.
No, it would have been 3 weeks. No one in the history of Canada has gone three months without precipitation except possibly Rea Point, Nunavut which can go 7 months in a row without measurable precipitation, though it does get a trace of snow almost every single day during those cold winter and spring months. Rea Point can get less than 1 inch of precipitation in an entire year!
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Old 01-18-2016, 08:11 PM
 
Location: British Columbia ♥ 🍁 ♥
7,259 posts, read 6,594,669 times
Reputation: 14273
Meh. A mm here one day, a mm there another day ..... for a full 16 weeks, from May to the end of August, ..... I won't quibble but none of that is what I call rain for Vancouver, it's nothing more than an occasional little bit of spit that did nobody any good. The increase in rain shown for August is what happened when we got that big rain and wind storm right at the very end of August and that storm effected the entire province.

Total Precipitation over the Last Year (monthly data) for Vancouver

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Old 01-18-2016, 08:56 PM
 
Location: Fraser Valley, BC
486 posts, read 273,575 times
Reputation: 97
Quote:
Originally Posted by Zoisite View Post
Meh. A mm here one day, a mm there another day ..... for a full 16 weeks, from May to the end of August, ..... I won't quibble but none of that is what I call rain for Vancouver, it's nothing more than an occasional little bit of spit that did nobody any good. The increase in rain shown for August is what happened when we got that big rain and wind storm right at the very end of August and that storm effected the entire province.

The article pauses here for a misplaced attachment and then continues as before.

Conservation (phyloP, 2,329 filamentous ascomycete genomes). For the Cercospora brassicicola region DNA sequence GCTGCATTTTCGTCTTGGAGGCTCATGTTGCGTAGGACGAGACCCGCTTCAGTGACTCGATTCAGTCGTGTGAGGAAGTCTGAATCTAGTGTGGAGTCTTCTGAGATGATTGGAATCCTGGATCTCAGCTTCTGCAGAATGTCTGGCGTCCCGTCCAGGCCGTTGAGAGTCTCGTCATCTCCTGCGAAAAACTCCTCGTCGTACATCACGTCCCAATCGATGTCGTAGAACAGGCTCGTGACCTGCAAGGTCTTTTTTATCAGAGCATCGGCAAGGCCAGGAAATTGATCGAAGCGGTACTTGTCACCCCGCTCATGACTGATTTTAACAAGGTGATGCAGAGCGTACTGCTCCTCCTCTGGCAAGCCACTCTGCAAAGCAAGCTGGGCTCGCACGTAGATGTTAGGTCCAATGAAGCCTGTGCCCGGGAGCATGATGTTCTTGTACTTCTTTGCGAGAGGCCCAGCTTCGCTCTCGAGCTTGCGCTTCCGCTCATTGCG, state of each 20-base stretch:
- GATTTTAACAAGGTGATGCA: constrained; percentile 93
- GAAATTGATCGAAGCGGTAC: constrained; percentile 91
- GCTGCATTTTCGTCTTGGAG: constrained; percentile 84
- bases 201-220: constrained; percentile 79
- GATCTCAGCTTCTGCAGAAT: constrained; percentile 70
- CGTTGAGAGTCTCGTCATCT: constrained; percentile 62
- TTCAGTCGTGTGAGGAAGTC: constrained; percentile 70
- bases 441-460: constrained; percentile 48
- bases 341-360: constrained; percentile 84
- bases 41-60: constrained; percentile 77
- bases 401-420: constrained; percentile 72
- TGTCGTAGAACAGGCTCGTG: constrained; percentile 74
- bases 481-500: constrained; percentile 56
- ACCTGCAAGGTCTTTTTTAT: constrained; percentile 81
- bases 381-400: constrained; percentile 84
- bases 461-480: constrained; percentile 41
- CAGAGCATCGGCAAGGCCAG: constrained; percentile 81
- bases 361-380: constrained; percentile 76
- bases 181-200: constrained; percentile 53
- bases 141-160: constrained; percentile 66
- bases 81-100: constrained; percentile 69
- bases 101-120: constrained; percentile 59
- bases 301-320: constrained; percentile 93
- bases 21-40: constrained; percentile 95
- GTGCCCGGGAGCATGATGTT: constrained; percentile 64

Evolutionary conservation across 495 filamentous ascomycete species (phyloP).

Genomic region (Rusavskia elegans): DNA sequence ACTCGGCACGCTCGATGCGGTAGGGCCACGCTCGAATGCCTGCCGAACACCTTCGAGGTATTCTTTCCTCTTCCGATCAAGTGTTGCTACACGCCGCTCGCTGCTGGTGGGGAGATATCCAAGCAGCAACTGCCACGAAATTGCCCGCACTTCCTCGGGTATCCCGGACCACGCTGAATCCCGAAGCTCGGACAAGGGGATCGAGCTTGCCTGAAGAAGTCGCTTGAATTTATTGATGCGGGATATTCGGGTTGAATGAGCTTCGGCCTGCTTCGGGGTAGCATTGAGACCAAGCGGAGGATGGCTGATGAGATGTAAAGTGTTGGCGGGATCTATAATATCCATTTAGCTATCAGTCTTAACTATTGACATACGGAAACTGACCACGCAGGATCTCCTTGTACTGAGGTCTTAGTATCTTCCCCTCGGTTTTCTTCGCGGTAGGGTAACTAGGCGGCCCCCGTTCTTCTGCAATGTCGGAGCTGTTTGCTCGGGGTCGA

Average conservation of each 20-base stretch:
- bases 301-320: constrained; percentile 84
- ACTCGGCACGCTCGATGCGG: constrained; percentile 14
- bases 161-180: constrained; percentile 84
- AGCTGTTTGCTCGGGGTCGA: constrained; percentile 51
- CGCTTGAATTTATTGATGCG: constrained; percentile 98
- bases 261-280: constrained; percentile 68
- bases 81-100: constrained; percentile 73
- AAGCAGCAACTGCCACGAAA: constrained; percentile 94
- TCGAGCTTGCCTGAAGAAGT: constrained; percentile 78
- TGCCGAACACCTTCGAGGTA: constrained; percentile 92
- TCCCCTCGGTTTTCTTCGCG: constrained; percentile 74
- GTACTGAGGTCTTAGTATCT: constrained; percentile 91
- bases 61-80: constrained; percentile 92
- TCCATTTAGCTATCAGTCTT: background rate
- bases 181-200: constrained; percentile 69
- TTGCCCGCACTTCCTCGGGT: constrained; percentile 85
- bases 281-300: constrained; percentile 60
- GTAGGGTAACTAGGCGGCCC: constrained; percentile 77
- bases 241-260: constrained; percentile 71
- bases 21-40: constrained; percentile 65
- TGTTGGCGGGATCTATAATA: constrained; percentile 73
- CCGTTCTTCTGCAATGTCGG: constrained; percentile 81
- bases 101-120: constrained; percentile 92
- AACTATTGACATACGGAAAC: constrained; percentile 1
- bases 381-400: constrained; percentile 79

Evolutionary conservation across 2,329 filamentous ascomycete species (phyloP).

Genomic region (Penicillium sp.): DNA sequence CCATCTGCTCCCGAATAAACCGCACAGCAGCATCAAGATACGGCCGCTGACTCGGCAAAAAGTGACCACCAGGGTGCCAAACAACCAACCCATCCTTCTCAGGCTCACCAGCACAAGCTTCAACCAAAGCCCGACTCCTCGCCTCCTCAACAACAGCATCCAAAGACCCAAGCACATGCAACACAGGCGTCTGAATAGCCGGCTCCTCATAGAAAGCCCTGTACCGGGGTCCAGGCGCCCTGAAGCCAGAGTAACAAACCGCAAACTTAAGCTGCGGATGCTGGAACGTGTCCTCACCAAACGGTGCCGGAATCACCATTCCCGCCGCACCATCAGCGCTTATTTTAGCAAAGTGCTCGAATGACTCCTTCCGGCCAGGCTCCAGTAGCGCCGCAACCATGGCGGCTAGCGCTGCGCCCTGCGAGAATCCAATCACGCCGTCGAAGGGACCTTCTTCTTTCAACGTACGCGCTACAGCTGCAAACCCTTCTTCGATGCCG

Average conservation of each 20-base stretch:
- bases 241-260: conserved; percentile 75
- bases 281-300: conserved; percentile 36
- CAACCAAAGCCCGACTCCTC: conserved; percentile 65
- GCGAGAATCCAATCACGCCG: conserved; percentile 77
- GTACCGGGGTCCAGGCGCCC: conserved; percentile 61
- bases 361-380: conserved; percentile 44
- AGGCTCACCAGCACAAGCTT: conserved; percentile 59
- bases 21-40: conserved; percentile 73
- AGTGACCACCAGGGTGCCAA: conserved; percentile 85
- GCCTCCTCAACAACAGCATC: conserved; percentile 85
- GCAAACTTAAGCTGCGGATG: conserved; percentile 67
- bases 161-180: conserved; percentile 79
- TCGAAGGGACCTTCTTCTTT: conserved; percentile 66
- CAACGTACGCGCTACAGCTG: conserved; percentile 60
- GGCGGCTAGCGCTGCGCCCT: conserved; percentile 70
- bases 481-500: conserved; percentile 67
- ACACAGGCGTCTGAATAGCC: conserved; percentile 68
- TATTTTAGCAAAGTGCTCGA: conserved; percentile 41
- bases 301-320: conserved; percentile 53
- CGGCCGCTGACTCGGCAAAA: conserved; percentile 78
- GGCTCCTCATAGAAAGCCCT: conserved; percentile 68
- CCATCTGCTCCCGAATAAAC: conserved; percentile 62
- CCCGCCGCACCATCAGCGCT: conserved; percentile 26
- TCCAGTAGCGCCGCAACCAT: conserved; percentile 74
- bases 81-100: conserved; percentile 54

Total Precipitation over the Last Year (monthly data) for Vancouver

.
Wow May is dry
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Old 01-18-2016, 10:12 PM
 
Location: Vernon, British Columbia
3,020 posts, read 2,698,639 times
Reputation: 2132
May was dry this year and so was summer, but Summer is very dry in Vancouver. It has one of the driest summers in Canada on average.

Canadian Climate Normals 1981-2010 Station Data
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Old 01-19-2016, 09:03 AM
 
Location: Fraser Valley, BC
486 posts, read 273,575 times
Reputation: 97
Quote:
Originally Posted by Glacierx View Post
May was dry this year and so was summer, but Summer is very dry in Vancouver. It has one of the driest summers in Canada on average.

Canadian Climate Normals 1981-2010 Station Data
Oh that makes sense. The average temperatures and precipitation recorded at Vancouver international airport. I live in the Fraser Valley and the winters here are quite a bit colder than Vancouver due to the Fraser Valley being further in land and being higher up in elevation. In The Fraser Valley we can get below zero quite a bit in the winter in the summer temperatures are in the 20s. It also gets much more rain and snow here than in Vancouver.
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Old 02-09-2016, 02:09 PM
 
Location: Denver
3,195 posts, read 2,647,776 times
Reputation: 2231
I think global warming is a big super positive for Canada. Sure some people in Vancouver many not like it, but guess what, you just have to move up the coast in BC and you could have what Vancouver used to be.

The rest of the country would see it as nothing but positive I would suspect. Except for maybe some of the coastal towns due to flooding, but Canada has a large % of it's population over 100ft, so sea levels aren't that big of a deal.